recommended reading

Boeing Is Making a Spy Phone That Self-Destructs

360b/Shutterstock

Boeing has filed papers with the FCC to develop a smartphone for people in the business of secrets. The phone, simply called “Black,” will run an Android-variant operating system, be compatible with other technology, and—like any good spy phone—will self-destruct if you try to figure out its secrets.

This filing comes two years after the original news leaked that the company was working on the smartphone, which will support all the world’s major communications (GSM, LTE, and WCDMA), storage (USB, HDMI, SIM), and wireless (Bluetooth, Wi-Fi) standards.

What it won’t support is any snooping, journalistic or otherwise. Boeing is claiming that its hardware specs are exempt from Freedom of Information Act (FOIA) requests because they contains “trade secrets” and are vital to national security. Anyone who is issued a Boeing Black will have to agree in a non-disclosure agreement to stay mum about the phone’s hardware, software, performance, applications, and anything else Boeing decides is “proprietary information.” And the filing has this message for anyone who tries to circumvent those bureaucratic channels:

The Boeing Black phone is manufactured as a sealed device both with epoxy around the casing and with screws, the heads of which are covered with tamper proof covering to identify attempted disassembly. Any attempt to break open the casing of the device would trigger functions that would delete the data and software contained within the device and make the device inoperable.

Boeing, primarily an aerospace company, is a huge contractor for US aircraft and combat systems, so it’s not terribly surprising that the company would move to develop a secure platform for mobile communications. What really prompted the need for the new phone, however, was BlackBerry’s nosedive. In 2013, Boeing still had over 40,000 employees using BlackBerries, and the secure platform has long been a favorite for both government employees and those who did business with it.

This article was reprinted with permission from Quartz. Read the original here.

(Image via 360b / Shutterstock.com)

Threatwatch Alert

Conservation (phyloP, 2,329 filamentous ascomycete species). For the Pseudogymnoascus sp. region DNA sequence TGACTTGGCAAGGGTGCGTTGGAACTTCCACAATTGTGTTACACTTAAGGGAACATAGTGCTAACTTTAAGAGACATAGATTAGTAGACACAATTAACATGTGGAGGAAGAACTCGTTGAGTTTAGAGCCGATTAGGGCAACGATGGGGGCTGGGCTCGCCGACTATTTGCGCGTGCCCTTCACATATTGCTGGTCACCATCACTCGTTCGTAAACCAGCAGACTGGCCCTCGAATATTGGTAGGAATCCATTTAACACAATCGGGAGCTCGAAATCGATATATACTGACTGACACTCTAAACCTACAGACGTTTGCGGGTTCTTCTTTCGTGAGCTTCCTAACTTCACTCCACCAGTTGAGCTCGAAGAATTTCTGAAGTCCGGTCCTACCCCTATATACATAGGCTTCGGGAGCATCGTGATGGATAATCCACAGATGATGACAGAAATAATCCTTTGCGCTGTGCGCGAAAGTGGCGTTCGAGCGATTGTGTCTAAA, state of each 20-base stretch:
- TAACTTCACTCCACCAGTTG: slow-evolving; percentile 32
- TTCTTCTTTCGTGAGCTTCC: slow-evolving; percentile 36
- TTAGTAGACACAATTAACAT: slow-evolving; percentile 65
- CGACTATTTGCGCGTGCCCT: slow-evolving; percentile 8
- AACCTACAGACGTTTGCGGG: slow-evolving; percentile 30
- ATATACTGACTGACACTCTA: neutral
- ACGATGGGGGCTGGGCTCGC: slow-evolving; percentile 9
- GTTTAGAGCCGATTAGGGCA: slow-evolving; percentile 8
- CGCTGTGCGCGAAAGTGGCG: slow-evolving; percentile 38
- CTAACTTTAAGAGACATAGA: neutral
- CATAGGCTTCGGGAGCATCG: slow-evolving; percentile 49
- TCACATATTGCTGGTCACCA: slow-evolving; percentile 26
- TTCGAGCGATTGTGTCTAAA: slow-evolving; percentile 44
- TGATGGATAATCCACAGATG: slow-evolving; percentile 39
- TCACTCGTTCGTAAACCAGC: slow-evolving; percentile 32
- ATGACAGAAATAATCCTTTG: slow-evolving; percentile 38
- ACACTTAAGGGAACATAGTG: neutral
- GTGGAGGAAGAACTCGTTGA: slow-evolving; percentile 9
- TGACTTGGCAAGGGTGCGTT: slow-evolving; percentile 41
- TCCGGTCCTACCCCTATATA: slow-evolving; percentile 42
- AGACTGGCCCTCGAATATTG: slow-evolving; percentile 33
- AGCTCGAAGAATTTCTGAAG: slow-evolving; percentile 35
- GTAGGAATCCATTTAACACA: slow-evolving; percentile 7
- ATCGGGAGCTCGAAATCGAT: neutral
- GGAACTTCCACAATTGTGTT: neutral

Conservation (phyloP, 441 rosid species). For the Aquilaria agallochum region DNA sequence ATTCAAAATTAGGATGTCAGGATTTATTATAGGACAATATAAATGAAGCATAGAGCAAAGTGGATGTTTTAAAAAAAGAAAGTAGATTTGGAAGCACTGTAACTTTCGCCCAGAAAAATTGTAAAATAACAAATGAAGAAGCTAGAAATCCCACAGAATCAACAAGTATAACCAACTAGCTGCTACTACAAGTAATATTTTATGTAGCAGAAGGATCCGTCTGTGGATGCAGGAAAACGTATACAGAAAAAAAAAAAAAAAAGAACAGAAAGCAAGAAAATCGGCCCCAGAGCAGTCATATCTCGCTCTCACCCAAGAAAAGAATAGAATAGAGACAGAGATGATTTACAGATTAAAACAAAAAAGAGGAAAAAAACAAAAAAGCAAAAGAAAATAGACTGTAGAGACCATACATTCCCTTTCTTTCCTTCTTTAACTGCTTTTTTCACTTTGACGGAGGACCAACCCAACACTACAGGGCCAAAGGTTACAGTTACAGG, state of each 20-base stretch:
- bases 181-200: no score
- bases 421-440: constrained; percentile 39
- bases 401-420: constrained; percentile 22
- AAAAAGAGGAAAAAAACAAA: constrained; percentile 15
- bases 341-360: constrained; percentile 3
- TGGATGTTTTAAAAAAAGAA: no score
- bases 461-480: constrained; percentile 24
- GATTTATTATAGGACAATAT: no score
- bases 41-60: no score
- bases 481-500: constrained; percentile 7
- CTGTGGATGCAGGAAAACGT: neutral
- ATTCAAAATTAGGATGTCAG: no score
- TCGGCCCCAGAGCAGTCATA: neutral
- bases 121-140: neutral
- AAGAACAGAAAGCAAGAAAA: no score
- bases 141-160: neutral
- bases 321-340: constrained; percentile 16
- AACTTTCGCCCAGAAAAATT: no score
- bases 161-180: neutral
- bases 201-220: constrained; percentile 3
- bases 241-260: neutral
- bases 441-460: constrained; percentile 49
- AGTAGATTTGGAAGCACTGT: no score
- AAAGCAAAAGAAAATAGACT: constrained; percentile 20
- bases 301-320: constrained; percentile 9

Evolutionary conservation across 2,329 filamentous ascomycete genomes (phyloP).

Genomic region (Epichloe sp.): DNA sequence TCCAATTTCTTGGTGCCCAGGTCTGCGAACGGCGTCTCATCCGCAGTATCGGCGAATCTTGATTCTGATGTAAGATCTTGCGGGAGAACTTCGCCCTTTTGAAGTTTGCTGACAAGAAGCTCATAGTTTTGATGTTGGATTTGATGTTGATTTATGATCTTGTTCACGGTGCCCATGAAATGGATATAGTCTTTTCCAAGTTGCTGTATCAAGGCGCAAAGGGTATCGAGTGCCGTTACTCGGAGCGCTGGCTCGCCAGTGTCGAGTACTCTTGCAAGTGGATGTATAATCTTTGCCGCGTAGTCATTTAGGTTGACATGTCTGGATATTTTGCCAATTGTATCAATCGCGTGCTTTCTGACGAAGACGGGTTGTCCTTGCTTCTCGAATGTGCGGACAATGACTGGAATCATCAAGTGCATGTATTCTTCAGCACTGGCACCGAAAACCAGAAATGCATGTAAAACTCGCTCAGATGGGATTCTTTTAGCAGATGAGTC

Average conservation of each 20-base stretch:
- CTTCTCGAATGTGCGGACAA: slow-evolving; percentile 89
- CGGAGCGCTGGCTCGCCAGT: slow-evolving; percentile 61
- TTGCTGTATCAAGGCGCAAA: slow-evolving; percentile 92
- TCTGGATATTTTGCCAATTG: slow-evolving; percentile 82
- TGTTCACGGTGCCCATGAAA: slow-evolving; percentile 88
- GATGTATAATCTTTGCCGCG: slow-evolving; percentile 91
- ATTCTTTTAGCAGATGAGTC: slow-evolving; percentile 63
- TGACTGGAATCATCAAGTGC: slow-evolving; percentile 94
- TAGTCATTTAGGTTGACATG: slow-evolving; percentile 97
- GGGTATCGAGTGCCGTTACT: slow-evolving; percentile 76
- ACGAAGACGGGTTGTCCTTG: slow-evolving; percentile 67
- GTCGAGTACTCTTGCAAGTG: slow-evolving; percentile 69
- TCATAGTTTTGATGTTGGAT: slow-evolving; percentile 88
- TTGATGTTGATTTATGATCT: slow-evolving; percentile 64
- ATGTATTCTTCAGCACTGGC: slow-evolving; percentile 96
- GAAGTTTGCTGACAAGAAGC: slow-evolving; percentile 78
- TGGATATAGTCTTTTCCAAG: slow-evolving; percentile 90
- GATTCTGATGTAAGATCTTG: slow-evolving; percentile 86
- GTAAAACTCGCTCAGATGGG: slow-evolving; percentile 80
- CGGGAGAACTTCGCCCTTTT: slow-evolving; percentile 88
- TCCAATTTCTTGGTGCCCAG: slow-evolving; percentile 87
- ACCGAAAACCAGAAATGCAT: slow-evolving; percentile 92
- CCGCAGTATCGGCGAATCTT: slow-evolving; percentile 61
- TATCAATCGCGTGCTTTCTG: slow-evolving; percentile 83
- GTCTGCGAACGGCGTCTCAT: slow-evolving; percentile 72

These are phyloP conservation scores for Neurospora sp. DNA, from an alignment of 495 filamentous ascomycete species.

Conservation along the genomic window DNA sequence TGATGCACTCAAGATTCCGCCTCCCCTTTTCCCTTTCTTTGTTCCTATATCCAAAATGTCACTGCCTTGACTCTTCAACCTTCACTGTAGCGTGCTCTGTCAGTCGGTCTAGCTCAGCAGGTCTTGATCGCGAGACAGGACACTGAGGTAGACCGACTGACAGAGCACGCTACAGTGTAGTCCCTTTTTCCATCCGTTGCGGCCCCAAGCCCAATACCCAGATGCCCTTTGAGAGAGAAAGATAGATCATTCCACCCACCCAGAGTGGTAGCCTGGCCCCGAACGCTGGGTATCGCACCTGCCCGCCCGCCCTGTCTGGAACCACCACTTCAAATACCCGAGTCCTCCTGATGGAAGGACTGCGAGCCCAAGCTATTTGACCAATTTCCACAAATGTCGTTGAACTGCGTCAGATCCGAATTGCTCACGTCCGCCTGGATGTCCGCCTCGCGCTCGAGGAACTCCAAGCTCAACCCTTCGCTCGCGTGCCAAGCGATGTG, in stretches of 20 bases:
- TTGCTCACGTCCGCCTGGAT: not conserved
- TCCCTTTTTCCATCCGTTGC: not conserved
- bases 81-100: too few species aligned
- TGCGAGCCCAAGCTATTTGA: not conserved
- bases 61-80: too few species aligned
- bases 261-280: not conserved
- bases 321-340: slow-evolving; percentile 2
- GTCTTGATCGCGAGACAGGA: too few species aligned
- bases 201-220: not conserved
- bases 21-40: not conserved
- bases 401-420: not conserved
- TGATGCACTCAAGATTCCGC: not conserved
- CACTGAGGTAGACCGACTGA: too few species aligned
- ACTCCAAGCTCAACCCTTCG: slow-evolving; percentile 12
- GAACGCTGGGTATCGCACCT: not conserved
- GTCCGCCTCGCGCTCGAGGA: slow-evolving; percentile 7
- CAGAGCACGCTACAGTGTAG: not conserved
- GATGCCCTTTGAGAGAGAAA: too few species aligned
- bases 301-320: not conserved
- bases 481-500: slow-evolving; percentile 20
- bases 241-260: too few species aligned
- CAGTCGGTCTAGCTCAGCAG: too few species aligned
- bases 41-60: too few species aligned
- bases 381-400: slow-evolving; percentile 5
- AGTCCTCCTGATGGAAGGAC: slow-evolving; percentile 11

Thousands of cyber attacks occur each day

See the latest threats

JOIN THE DISCUSSION

Close [ x ] More from Nextgov
 
 

Thank you for subscribing to newsletters from Nextgov.com.
We think these reports might interest you:

  • It’s Time for the Federal Government to Embrace Wireless and Mobility

    The United States has turned a corner on the adoption of mobile phones, tablets and other smart devices, outpacing traditional desktop and laptop sales by a wide margin. This issue brief discusses the state of wireless and mobility in federal government and outlines why now is the time to embrace these technologies in government.

    Download
  • Featured Content from RSA Conference: Dissed by NIST

    Learn more about the latest draft of the U.S. National Institute of Standards and Technology guidance document on authentication and lifecycle management.

    Download
  • A New Security Architecture for Federal Networks

    Federal government networks are under constant attack, and the number of those attacks is increasing. This issue brief discusses today's threats and a new model for the future.

    Download
  • Going Agile:Revolutionizing Federal Digital Services Delivery

    Here’s one indication that times have changed: Harriet Tubman is going to be the next face of the twenty dollar bill. Another sign of change? The way in which the federal government arrived at that decision.

    Download
  • Software-Defined Networking

    So many demands are being placed on federal information technology networks, which must handle vast amounts of data, accommodate voice and video, and cope with a multitude of highly connected devices while keeping government information secure from cyber threats. This issue brief discusses the state of SDN in the federal government and the path forward.

    Download
  • The New IP: Moving Government Agencies Toward the Network of The Future

    Federal IT managers are looking to modernize legacy network infrastructures that are taxed by growing demands from mobile devices, video, vast amounts of data, and more. This issue brief discusses the federal government network landscape, as well as market, financial force drivers for network modernization.

    Download

When you download a report, your information may be shared with the underwriters of that document.